Through the Window: September 2019

Magnolia Warbler, carved by Bob Spear
Magnolia Warbler, carved by Bob Spear

We welcomed an unexpected slew of warblers in the middle of September—something about this year’s migration led to several species appearing in and near our feeder area just when we had extra birders looking out the windows!

  • Mourning Dove
  • American Goldfinch
  • Northern Cardinal
  • Blue Jay
  • Black-capped Chickadee
  • Ruby-throated Hummingbird (female)
  • Song Sparrow
  • Common Yellowthroat (juvenile male by mini pond)
  • Hairy Woodpecker
  • Downy Woodpecker
  • Red-breasted Nuthatch
  • Cooper’s Hawk
  • Tufted Titmouse
  • Tennessee Warbler (from the viewing window 9/17)
  • Magnolia Warbler (from the viewing window 9/17)
  • Blackpoll Warbler (up at pond)
  • Black-throated Blue Warbler  (from the viewing window 9/17)
  • Eastern Phoebe
  • Hermit Thrush
  • Catbird
  • Black-throated Green Warbler
  • White-throated Sparrow
  • Nashville Warbler
  • Veery
  • Barred Owl
  • Ovenbird (at retreat on 9/17)

Other species noticed near and around the feeders included Eastern Chipmunk and Gray Squirrel.

(Bold items in this list are those species not recorded in August 2019.)

It’s been a warm and lovely early fall. Drop in during October, between 10 and 4, to check out the viewing window, explore the exhibits, and enjoy the last month of this year’s art show, Pollinate This! For more special events, try a bird walk, a kids program, or other activities listed on our events page.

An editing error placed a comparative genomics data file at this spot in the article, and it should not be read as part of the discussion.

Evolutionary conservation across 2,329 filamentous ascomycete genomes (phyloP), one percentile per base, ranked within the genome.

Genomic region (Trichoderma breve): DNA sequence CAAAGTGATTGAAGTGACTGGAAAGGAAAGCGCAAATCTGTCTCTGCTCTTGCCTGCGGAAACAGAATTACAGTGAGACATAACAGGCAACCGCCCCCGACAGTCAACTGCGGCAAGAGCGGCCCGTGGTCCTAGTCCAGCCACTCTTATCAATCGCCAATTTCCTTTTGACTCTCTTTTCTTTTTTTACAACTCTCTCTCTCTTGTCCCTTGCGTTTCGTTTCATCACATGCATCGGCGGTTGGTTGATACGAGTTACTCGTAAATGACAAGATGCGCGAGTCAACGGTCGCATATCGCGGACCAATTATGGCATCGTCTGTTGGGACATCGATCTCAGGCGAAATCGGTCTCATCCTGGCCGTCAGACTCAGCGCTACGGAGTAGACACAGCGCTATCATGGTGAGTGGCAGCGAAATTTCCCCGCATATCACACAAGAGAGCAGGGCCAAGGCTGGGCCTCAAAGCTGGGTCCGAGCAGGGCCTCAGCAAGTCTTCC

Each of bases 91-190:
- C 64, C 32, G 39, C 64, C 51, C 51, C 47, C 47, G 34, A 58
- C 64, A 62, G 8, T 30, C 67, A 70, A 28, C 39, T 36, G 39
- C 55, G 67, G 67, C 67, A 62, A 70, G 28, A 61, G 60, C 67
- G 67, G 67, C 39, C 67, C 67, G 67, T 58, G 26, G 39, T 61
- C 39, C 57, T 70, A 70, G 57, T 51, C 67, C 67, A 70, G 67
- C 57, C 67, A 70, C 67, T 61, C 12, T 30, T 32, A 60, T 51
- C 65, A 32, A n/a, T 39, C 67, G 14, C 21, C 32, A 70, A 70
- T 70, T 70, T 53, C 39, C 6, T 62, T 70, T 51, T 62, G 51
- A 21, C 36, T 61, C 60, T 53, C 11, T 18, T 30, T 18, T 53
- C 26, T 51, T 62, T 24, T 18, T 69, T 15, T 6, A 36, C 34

Volunteers, we have opportunities for you!

If you follow us on Facebook, Twitter , tumblr, and/or Instagram, you’ll find us talking about bird news, sharing photos, suggesting events, and more. Check us out!

The “Through the Window” series is an informal record of observations made by staff, volunteers, and visitors. Anyone at the Museum may add to this list. Observations are usually through our viewing window: a large window with a film covering that helps hide watchers from the birds. We have chairs and binoculars to try, a white board, and many identification guides. Outdoors, several feeders are attached on a single, 8′ steel pole. A small pond, flowers and water plants, shrubs and trees add cover and (seasonally) other food choices . You can sometimes see what we see via our webcam.

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